Newsletter 8/2010 - Our South East Europe

INTERVIEW with Gordan Jandrokovic, Minister of Foreign Affairs and European Integration, Croatia

Regional cooperation anchors European values in South East Europe

Minister Jandrokovic, how would you assess regional cooperation in 2010 and what are your expectations for the next year?

The European perspective of the countries of South East Europe is the best guarantee for the overall prosperity of the entire region. In this regard, regional cooperation serves as an essential tool for anchoring European values in South East Europe, and as such it is conducive to the European Union (EU) integration process. Therefore, regional cooperation is and will remain one of Croatia’s key foreign policy objectives. In contributing to regional cooperation and supporting the European future of each respective country in South East Europe, Croatia is actively and continuously transferring its experience and knowledge gained in its European integration process.

In 2010, Croatia continued to play an active role in a wide range of regional organizations and initiatives, giving its contribution to regional development, strengthening good neighbourly relations and political dialogue. In the year to come, Croatia will keep its focus on project-oriented regional programmes, with the aim to give additional impetus to interconnectedness of South East Europe. A comprehensive approach to regional cooperation, which includes the principle of regional ownership, as well as making the most of project-oriented cooperation, is the priority of cross-border and transnational activities of Croatia.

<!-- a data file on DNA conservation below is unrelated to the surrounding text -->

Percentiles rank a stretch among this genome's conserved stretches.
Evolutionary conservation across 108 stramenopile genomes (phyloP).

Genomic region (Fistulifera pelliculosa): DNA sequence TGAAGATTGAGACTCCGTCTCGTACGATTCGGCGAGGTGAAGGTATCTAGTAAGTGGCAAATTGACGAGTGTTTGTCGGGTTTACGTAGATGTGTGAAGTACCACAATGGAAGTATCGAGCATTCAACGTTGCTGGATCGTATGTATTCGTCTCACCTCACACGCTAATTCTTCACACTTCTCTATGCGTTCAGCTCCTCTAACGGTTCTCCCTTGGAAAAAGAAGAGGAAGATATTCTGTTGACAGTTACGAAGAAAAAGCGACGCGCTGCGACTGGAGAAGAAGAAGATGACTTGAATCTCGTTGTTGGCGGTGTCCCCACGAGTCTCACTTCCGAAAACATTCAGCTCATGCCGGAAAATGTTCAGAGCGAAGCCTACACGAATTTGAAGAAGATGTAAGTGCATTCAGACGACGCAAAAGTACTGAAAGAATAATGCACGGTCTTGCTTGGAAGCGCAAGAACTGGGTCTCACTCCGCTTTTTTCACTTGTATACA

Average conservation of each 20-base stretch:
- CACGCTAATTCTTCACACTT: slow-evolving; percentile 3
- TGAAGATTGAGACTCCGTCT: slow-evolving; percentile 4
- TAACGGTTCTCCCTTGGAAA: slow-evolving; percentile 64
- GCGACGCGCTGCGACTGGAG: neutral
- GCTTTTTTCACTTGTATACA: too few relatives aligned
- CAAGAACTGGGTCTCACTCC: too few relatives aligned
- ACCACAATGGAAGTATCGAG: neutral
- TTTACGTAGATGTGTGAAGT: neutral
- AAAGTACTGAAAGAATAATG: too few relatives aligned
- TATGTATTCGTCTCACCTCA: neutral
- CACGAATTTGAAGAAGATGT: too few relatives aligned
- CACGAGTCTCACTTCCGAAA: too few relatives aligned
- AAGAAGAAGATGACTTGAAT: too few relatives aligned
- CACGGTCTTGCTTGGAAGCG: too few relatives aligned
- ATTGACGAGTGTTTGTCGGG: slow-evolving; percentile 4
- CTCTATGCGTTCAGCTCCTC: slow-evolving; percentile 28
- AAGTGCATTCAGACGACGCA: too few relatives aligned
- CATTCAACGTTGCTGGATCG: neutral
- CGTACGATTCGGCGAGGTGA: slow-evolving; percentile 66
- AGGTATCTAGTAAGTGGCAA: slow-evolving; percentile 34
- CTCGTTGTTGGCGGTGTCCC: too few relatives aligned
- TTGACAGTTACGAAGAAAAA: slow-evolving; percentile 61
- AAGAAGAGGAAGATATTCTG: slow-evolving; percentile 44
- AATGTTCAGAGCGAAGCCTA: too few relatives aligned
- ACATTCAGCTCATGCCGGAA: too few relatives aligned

What are the concrete priorities of Croatia for the next year in regional cooperation, considering also the latest European Commission’s enlargement strategy paper and progress reports?

Croatia welcomes the latest European Commission’s enlargement strategy paper, which emphasises the need of both the EU and the aspirant countries to work together in realising common objectives. Croatia will continue to enhance bilateral and regional cooperation in areas such as police and judiciary cooperation, so as to further develop regional initiatives in the area of combating organised crime and trafficking of goods and people, as well as the fight against corruption. At the same time, protection of natural environment, boosting trade and business entrepreneurship and cooperation in the field of energy supply, will also play an important role in Croatia’s activities towards the region. These priority areas of Croatia also coincide with those highlighted in the Commission’s enlargement strategy paper and progress reports.